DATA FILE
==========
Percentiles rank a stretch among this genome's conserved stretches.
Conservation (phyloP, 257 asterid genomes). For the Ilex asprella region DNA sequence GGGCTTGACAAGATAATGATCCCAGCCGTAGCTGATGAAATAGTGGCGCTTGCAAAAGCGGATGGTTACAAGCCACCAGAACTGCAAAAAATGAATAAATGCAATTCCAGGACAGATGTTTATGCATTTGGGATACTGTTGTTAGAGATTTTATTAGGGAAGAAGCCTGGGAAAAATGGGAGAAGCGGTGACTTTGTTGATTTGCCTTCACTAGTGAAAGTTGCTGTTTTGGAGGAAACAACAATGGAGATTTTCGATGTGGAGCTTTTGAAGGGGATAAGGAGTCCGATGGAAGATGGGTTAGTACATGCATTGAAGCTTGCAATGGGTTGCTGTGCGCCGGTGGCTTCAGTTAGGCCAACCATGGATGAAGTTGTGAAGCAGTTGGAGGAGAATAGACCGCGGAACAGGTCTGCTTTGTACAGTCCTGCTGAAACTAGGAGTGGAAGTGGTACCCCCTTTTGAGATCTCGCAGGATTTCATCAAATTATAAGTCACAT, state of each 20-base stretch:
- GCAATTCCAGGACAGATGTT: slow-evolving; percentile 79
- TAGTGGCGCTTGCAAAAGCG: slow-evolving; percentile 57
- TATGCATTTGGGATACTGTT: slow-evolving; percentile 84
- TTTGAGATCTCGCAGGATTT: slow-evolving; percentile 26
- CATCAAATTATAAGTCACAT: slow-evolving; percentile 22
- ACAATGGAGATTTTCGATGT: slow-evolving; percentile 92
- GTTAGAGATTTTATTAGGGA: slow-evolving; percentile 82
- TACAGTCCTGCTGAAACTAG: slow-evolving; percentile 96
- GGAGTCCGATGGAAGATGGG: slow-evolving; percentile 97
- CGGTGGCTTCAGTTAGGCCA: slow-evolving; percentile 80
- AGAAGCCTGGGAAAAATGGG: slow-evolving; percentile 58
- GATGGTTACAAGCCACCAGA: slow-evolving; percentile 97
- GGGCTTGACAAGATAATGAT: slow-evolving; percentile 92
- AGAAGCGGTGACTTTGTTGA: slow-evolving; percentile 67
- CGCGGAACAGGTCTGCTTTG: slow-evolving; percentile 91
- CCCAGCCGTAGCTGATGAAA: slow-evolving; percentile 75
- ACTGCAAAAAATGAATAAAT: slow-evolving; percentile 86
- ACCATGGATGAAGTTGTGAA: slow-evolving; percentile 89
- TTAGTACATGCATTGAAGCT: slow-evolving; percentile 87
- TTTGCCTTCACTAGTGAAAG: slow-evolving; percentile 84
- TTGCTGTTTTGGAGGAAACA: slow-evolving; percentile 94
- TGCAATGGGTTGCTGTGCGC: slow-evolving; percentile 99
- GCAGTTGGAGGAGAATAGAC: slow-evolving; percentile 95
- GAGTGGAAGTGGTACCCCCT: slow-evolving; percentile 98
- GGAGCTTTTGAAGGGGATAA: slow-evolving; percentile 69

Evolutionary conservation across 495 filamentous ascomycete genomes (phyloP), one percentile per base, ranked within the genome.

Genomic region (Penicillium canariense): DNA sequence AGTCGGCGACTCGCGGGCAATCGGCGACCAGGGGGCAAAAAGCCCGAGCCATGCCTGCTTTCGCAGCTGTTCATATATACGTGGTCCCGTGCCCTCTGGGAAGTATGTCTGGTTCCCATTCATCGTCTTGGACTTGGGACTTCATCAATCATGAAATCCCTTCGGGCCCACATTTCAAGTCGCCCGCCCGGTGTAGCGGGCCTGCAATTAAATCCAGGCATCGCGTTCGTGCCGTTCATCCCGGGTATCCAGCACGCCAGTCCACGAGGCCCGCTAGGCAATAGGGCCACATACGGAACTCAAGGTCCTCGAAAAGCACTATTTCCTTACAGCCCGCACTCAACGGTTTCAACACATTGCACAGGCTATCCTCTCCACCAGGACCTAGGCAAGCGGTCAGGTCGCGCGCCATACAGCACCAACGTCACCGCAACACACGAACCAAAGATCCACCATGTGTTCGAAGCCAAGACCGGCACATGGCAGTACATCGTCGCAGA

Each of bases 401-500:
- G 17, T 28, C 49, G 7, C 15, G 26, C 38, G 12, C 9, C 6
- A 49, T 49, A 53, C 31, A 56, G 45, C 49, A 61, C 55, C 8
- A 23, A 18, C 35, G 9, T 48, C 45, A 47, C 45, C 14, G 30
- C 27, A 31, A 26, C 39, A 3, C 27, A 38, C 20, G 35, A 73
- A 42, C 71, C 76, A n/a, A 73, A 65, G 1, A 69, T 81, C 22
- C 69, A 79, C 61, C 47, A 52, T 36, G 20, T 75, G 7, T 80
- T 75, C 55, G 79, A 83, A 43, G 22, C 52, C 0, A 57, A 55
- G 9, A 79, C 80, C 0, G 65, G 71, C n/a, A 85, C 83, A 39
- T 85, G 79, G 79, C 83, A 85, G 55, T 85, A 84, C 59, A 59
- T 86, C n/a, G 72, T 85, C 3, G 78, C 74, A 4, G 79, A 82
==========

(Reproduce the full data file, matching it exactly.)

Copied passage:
Percentiles rank a stretch among this genome's conserved stretches.
Conservation (phyloP, 257 asterid genomes). For the Ilex asprella region DNA sequence GGGCTTGACAAGATAATGATCCCAGCCGTAGCTGATGAAATAGTGGCGCTTGCAAAAGCGGATGGTTACAAGCCACCAGAACTGCAAAAAATGAATAAATGCAATTCCAGGACAGATGTTTATGCATTTGGGATACTGTTGTTAGAGATTTTATTAGGGAAGAAGCCTGGGAAAAATGGGAGAAGCGGTGACTTTGTTGATTTGCCTTCACTAGTGAAAGTTGCTGTTTTGGAGGAAACAACAATGGAGATTTTCGATGTGGAGCTTTTGAAGGGGATAAGGAGTCCGATGGAAGATGGGTTAGTACATGCATTGAAGCTTGCAATGGGTTGCTGTGCGCCGGTGGCTTCAGTTAGGCCAACCATGGATGAAGTTGTGAAGCAGTTGGAGGAGAATAGACCGCGGAACAGGTCTGCTTTGTACAGTCCTGCTGAAACTAGGAGTGGAAGTGGTACCCCCTTTTGAGATCTCGCAGGATTTCATCAAATTATAAGTCACAT, state of each 20-base stretch:
- GCAATTCCAGGACAGATGTT: slow-evolving; percentile 79
- TAGTGGCGCTTGCAAAAGCG: slow-evolving; percentile 57
- TATGCATTTGGGATACTGTT: slow-evolving; percentile 84
- TTTGAGATCTCGCAGGATTT: slow-evolving; percentile 26
- CATCAAATTATAAGTCACAT: slow-evolving; percentile 22
- ACAATGGAGATTTTCGATGT: slow-evolving; percentile 92
- GTTAGAGATTTTATTAGGGA: slow-evolving; percentile 82
- TACAGTCCTGCTGAAACTAG: slow-evolving; percentile 96
- GGAGTCCGATGGAAGATGGG: slow-evolving; percentile 97
- CGGTGGCTTCAGTTAGGCCA: slow-evolving; percentile 80
- AGAAGCCTGGGAAAAATGGG: slow-evolving; percentile 58
- GATGGTTACAAGCCACCAGA: slow-evolving; percentile 97
- GGGCTTGACAAGATAATGAT: slow-evolving; percentile 92
- AGAAGCGGTGACTTTGTTGA: slow-evolving; percentile 67
- CGCGGAACAGGTCTGCTTTG: slow-evolving; percentile 91
- CCCAGCCGTAGCTGATGAAA: slow-evolving; percentile 75
- ACTGCAAAAAATGAATAAAT: slow-evolving; percentile 86
- ACCATGGATGAAGTTGTGAA: slow-evolving; percentile 89
- TTAGTACATGCATTGAAGCT: slow-evolving; percentile 87
- TTTGCCTTCACTAGTGAAAG: slow-evolving; percentile 84
- TTGCTGTTTTGGAGGAAACA: slow-evolving; percentile 94
- TGCAATGGGTTGCTGTGCGC: slow-evolving; percentile 99
- GCAGTTGGAGGAGAATAGAC: slow-evolving; percentile 95
- GAGTGGAAGTGGTACCCCCT: slow-evolving; percentile 98
- GGAGCTTTTGAAGGGGATAA: slow-evolving; percentile 69

Evolutionary conservation across 495 filamentous ascomycete genomes (phyloP), one percentile per base, ranked within the genome.

Genomic region (Penicillium canariense): DNA sequence AGTCGGCGACTCGCGGGCAATCGGCGACCAGGGGGCAAAAAGCCCGAGCCATGCCTGCTTTCGCAGCTGTTCATATATACGTGGTCCCGTGCCCTCTGGGAAGTATGTCTGGTTCCCATTCATCGTCTTGGACTTGGGACTTCATCAATCATGAAATCCCTTCGGGCCCACATTTCAAGTCGCCCGCCCGGTGTAGCGGGCCTGCAATTAAATCCAGGCATCGCGTTCGTGCCGTTCATCCCGGGTATCCAGCACGCCAGTCCACGAGGCCCGCTAGGCAATAGGGCCACATACGGAACTCAAGGTCCTCGAAAAGCACTATTTCCTTACAGCCCGCACTCAACGGTTTCAACACATTGCACAGGCTATCCTCTCCACCAGGACCTAGGCAAGCGGTCAGGTCGCGCGCCATACAGCACCAACGTCACCGCAACACACGAACCAAAGATCCACCATGTGTTCGAAGCCAAGACCGGCACATGGCAGTACATCGTCGCAGA

Each of bases 401-500:
- G 17, T 28, C 49, G 7, C 15, G 26, C 38, G 12, C 9, C 6
- A 49, T 49, A 53, C 31, A 56, G 45, C 49, A 61, C 55, C 8
- A 23, A 18, C 35, G 9, T 48, C 45, A 47, C 45, C 14, G 30
- C 27, A 31, A 26, C 39, A 3, C 27, A 38, C 20, G 35, A 73
- A 42, C 71, C 76, A n/a, A 73, A 65, G 1, A 69, T 81, C 22
- C 69, A 79, C 61, C 47, A 52, T 36, G 20, T 75, G 7, T 80
- T 75, C 55, G 79, A 83, A 43, G 22, C 52, C 0, A 57, A 55
- G 9, A 79, C 80, C 0, G 65, G 71, C n/a, A 85, C 83, A 39
- T 85, G 79, G 79, C 83, A 85, G 55, T 85, A 84, C 59, A 59
- T 86, C n/a, G 72, T 85, C 3, G 78, C 74, A 4, G 79, A 82